“No time to be sleeping, Johnny.”
“Yeah... So where were you last night, Al?”
“I left early. Too many skinheads and off-island rustics. Listen, I’ve just received an important communiqué. Aunt Byron is coming to town.”
“Aunt Byron? Really, when?”
“No ETA established. However, judging from our conversational subtext, I predict two weeks.”
“So is this a visit er... what?”
“Unknown at this time. Byron plans to conduct some highly classified research. Our assistance will be required.”
“Uh huh... How’s he doing with the big switcherama, nothing’s grown back? They say the body never forgets—phantom feeling and so on.”
“First of all, it’s she, and her transition has gone beautifully. No complications. Now it’s simply a matter of emotional support and psychological reinforcement. And Johnny, keep the stupid jokes to a minimum, will you, please?”
Al’s coming on as if he’d used the scalpel himself and is worried about a malpractice suit.
“Sure thing, Herr Polo. So, Hennessy tells me you nailed down some extra gig.”
Like everyone, Al cheers up when he can talk about himself. “That’s correct. I have been engaged to perform in a television commercial featuring incontinence bags. The elderly are a major growth industry, my friend. I strongly urge you to invest now.”
“Old people. They’re a fucking embarrassment. Exterminate the brutes!”
“You’re a real tonic, Johnny. Nevertheless, it is a situation which allows me to practice the thespian arts as a paid professional, along with procuring some samples for Mama. Now, let me paraphrase from the script.” Al must be pretty excited—sounds like he’s getting to his feet. “All right then,” he comes back on. “I portray a man who strides past in the out-of-focus background, along a walkway in a well-manicured park. Perhaps he checks his watch, a furrowed brow, critical issues on his mind. Meanwhile, a very attractive elderly couple, in full possession of their faculties, waltzes happily in the foreground, eyes a’twinkle.”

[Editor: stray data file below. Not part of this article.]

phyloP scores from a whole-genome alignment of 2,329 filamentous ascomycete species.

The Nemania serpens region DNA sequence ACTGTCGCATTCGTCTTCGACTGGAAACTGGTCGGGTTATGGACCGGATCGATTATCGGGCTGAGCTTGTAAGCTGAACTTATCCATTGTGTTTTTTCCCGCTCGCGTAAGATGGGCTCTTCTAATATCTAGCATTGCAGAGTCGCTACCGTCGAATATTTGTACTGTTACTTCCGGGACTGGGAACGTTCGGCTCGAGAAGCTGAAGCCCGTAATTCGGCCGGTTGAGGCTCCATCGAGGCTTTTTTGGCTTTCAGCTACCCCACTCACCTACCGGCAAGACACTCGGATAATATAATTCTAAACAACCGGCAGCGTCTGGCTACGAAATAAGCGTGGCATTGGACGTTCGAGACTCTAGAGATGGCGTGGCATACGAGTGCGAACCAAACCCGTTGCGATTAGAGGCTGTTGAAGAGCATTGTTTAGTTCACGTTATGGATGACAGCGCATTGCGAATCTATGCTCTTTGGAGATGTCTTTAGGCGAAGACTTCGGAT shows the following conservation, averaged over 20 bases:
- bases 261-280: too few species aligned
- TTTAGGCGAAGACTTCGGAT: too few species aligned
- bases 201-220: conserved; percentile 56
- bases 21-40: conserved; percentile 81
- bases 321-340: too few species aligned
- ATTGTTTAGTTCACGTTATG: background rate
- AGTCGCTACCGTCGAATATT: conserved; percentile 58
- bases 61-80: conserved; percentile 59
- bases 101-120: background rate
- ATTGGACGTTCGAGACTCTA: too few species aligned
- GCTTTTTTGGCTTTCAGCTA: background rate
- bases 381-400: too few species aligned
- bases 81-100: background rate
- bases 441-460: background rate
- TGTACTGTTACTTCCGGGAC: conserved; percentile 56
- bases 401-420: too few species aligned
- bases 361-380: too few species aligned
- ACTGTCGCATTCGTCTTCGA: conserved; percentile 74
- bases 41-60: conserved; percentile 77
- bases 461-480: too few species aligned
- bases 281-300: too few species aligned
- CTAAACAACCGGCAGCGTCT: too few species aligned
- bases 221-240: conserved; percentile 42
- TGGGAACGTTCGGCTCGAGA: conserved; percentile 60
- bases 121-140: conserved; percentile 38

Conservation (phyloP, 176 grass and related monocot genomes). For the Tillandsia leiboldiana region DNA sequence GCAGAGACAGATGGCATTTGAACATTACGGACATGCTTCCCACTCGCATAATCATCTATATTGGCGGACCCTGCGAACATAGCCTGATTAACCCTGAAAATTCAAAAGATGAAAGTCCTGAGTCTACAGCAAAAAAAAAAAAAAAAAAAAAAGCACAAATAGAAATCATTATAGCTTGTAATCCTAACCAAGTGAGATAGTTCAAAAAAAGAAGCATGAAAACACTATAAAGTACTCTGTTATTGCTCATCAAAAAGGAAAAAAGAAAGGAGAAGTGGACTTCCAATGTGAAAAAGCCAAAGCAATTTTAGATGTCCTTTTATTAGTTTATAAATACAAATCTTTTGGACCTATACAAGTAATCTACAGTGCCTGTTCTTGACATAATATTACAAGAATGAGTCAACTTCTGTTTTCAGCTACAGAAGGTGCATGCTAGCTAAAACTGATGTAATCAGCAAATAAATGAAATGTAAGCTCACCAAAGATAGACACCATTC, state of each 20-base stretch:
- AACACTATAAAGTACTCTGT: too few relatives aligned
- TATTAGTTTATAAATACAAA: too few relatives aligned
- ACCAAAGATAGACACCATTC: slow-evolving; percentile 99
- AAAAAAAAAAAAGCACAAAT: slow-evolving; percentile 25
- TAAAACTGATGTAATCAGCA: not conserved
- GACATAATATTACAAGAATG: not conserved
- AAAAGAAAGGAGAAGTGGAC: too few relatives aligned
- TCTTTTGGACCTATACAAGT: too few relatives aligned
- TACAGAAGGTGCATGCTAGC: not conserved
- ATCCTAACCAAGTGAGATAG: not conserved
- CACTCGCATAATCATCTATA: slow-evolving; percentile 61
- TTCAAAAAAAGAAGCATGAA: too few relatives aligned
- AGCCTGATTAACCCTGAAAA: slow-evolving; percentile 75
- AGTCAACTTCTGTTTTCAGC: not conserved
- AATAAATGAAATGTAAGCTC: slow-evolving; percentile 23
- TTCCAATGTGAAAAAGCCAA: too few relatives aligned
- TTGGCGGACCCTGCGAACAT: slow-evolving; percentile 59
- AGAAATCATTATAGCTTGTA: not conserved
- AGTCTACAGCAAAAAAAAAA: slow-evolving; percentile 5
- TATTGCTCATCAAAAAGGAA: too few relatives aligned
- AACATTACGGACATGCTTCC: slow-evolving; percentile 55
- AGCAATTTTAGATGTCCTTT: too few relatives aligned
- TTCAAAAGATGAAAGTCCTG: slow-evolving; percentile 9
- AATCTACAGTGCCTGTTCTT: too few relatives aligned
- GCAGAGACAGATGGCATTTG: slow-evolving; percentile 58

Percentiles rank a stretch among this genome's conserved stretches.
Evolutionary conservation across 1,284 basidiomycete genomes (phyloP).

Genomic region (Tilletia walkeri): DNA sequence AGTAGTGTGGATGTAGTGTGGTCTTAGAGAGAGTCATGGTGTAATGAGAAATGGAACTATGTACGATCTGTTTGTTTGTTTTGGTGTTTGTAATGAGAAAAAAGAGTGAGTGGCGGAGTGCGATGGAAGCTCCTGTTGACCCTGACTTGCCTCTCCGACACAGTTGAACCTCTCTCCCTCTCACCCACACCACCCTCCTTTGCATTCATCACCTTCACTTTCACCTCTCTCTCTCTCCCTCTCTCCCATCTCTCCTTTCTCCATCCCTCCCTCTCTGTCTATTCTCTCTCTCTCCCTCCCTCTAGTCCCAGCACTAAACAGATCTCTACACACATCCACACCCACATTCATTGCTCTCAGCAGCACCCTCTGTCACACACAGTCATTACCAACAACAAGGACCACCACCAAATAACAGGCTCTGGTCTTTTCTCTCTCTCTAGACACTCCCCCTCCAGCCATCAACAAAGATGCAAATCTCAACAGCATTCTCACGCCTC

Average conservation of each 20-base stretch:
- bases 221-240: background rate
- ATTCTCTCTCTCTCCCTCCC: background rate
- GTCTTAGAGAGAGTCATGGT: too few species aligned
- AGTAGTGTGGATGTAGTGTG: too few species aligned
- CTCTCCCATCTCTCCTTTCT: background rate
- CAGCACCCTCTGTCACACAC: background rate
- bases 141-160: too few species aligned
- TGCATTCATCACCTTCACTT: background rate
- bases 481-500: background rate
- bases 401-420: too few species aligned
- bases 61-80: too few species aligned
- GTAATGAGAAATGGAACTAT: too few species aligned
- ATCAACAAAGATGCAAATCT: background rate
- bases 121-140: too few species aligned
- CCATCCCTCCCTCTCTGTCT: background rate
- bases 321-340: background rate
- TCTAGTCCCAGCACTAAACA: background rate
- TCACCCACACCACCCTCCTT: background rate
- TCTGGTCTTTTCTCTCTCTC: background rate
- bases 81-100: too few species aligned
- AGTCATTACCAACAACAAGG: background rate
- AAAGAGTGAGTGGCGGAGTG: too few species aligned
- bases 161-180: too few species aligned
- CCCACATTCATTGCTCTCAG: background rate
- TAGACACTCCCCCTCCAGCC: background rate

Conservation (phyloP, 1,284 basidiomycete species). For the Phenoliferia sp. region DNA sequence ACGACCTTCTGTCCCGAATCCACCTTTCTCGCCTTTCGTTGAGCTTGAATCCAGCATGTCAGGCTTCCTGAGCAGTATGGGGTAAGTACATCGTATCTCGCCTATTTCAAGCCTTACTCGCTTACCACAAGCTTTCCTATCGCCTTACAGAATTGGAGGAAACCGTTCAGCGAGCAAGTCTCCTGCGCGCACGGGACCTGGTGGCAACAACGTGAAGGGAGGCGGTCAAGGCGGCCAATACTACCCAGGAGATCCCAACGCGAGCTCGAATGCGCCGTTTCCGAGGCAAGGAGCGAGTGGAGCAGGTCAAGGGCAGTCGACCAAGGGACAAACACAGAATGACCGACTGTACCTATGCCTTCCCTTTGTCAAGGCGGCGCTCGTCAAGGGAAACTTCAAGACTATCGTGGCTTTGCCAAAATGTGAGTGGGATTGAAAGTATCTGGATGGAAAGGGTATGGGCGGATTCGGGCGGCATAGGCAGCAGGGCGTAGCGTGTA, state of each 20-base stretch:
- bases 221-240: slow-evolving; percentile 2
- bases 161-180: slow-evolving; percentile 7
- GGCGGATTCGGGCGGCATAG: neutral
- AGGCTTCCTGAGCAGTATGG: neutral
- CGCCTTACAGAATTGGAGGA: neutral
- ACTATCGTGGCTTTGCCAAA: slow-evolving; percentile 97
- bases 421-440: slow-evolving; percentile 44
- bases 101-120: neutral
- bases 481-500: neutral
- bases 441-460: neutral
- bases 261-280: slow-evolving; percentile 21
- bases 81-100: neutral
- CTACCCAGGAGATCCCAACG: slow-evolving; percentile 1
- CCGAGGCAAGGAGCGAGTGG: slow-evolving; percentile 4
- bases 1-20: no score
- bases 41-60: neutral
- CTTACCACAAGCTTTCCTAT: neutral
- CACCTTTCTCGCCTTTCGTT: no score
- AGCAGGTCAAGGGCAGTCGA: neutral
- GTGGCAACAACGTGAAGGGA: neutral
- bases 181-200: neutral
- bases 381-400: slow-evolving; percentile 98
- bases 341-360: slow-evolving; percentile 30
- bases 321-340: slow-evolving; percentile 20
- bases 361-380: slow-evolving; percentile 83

“‘Eyes a’twinkle’? Holy fuck, Polo. So what’s this war crime pay?”
“Ten dollars per hour—cash. Time and a half after eight hours.”
“Ten bucks an hour. Christ, you’re a dupe.”
“Don’t be naïve, Johnny. Show business is all about favors and connections.”
“Show business?”
“Yes, show business. For example, Karen at Ace Talent, the agency in the Cooper Building—she’s assured me that if I play along on this advert, I’ll be a shoo-in for full union scale and in-focus on EcoKidz Rock.”
“All right, I’m sitting down. What’s EcoKidz Rock?”
“It’s an award-winning CBC television series. A team of young sex-abuse survivors get into little adventures saving the environment.”
“Where’s my machinegun.”
“Oh, keep your hair on. I have to go. Mama has already begun her daily campaign of harassment. Perhaps I’ll see you at Tony’s.”
As old lady Polo yaps in the background, Al hangs up and I recall how a few years ago, when we still lived in Hogtown, he’d been one of the first to decipher where that place was really headed. In a matter of hours, Al had packed up and left for Montreal in the dead of night. He threw Mama in a wheelbarrow and they slipped past the guard towers, razor wire and minefields along the Quebec-Ontario border.
I’d been stubborn enough to stick it out during the final days of the First Developer War, driven from stylish loft to furnished room to unheated hovel. After being overrun by good looking, credit-worthy ground troops, I rolled up my life in an old rug and arrived in Montreal during a February blizzard. Al and Mama Polo were living in a huge, ramshackle flat at the north end of L’Esplanade. He’d stood in the doorway wearing a floor length Ayatollah nightshirt and bobbed his head with that knowing smirk. “Welcome to our island refuge, Johnny.”